Based on the findings from the surveys, we make the following recommendations:
- Use the COM-B model of behaviour when thinking about behaviour change. Using a comprehensive model of behaviour is an extremely useful tool to use when considering influences on behaviour or why a particular behaviour is not engaged in.
- Build on the finding that prescribers take AMR seriously. 97% of prescribers agree that antimicrobial resistance is a challenge that needs to be addressed urgently and 88% agree that they have some personal responsibility for addressing AMR in their practice.
- Consider alternative ways in which to help GPs differentiate between bacterial and viral infections and provide practice-level support for their diagnostic decisions. Almost 70% of prescribers thought it was ‘Important’ or ‘Very Important’ to get refresher training on distinguishing viral from bacterial infections. Prescribers’ opinions were also split into roughly equal thirds of those who said they ‘Agree’, ‘Disagree’, or ‘Neither’ with whether it’s safer to prescribe an antibiotic if they’re not sure if the infection is bacterial or viral. Finding ways to give prescribers better feedback on their clinical decisions – through data or through point-of-care testing devices – may give them more confidence in their decisions.
- Find ways to support prescribers when making diagnostic decisions about the elderly, those in nursing homes, and those with long-term conditions. Prescribers reported being most likely to give an antibiotic to those three groups – even when a viral infection was suspected. We also found that just under half of prescribers never used the app to access the NI Management of Infection Guidelines. We recommend looking at any barriers to accessing all formats of the Guidelines to maximise their benefit.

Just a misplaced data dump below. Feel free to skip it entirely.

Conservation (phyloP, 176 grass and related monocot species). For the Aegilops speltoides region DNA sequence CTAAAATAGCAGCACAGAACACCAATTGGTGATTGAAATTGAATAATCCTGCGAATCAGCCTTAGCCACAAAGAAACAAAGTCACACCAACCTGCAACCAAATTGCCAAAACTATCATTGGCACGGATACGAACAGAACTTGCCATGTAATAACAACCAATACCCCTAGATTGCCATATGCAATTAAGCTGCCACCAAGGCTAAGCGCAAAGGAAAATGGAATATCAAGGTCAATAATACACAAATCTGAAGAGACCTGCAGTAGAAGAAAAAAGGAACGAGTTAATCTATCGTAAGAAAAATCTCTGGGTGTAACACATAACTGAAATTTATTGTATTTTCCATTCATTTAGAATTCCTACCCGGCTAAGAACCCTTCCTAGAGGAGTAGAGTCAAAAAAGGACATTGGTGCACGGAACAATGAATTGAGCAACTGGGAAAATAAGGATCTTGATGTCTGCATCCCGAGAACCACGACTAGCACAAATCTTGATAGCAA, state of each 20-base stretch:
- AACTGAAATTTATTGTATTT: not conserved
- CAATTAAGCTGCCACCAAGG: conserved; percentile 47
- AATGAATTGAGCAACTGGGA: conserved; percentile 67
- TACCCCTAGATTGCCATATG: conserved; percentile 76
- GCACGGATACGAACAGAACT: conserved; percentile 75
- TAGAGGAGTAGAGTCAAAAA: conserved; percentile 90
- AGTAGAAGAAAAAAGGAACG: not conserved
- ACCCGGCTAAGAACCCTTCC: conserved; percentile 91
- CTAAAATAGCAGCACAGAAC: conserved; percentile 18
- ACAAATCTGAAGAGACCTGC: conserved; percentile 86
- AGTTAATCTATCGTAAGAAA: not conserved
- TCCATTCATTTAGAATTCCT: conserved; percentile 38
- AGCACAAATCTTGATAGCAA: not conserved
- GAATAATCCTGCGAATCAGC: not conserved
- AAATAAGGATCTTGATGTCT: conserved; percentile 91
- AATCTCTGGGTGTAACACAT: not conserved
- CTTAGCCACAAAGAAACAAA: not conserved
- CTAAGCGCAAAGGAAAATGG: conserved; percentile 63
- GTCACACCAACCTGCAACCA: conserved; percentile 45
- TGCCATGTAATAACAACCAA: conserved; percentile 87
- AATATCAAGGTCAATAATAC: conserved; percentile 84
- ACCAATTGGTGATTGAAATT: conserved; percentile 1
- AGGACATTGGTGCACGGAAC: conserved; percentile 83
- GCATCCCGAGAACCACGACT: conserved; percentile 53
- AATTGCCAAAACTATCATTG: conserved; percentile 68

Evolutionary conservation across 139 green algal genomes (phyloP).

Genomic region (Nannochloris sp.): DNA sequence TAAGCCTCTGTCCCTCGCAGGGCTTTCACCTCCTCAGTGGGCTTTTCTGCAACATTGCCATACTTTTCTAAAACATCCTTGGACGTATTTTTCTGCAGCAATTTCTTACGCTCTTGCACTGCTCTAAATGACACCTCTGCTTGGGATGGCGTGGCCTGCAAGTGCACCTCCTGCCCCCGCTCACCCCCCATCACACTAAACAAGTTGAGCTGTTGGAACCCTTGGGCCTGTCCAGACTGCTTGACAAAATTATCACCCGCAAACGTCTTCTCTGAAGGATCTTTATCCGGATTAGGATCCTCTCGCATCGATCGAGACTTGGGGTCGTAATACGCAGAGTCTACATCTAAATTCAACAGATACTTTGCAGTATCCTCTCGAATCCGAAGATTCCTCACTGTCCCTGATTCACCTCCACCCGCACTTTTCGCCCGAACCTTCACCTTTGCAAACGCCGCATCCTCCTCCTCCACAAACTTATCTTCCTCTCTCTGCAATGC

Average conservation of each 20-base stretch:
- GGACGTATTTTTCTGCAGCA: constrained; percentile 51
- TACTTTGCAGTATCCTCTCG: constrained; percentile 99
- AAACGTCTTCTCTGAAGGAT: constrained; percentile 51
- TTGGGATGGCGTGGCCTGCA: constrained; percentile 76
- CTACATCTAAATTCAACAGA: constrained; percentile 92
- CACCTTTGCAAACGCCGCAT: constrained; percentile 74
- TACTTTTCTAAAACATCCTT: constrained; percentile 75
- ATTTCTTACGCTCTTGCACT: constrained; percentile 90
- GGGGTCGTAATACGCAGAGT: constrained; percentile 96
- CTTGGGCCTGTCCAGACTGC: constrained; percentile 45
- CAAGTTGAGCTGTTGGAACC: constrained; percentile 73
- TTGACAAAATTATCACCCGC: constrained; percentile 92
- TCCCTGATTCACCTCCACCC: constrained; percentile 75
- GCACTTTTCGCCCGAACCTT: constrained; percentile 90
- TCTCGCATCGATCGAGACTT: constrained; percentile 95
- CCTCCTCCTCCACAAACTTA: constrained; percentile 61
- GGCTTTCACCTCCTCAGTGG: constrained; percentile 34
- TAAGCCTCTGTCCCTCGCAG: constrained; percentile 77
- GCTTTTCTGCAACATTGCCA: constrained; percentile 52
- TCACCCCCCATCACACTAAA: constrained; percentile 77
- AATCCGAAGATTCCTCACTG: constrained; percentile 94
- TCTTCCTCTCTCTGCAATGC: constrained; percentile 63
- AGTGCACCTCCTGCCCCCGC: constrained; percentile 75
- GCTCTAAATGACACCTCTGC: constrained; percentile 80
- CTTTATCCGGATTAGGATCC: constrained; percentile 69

- Provide timely feedback to prescribers about their performance of antibiotic prescribing relative to their peers, both locally and in the rest of the UK. In the survey, most prescribers believed they prescribe antibiotics less than their peers. We know that providing timely, relevant feedback on behaviour is a good way to change behaviour
- Understand patient behaviour better and manage patient expectations. 62% of prescribers reported feeling that patients expect antibiotics ‘Often’ or ‘Very often’ and just under 70% of prescribers feel they are ‘Sometimes’ or ‘Most of the time’ influenced by that perceived expectation. We also found that, apart from the waiting room, information about appropriate prescribing was very limited in other areas around the practice. Visual cues in the practice such as posters or leaflets could serve as reminders to both patients and prescribers of the value of only taking antibiotics when they are truly needed.
- Develop ways to introduce and mainstream interventions that GPs have confidence in. We found that GPs were unsure about using, for example, delayed prescriptions or point of care testing. If there is good evidence that an intervention changes behaviour, it is important to understand and address barriers to uptake.
- Avoid momentum solutions without a strong evidence base. Although important, we recommend stakeholders temporarily put aside go-to ‘momentum solutions’ such as patient education, and consider alternative possibilities such as the ones outlined above.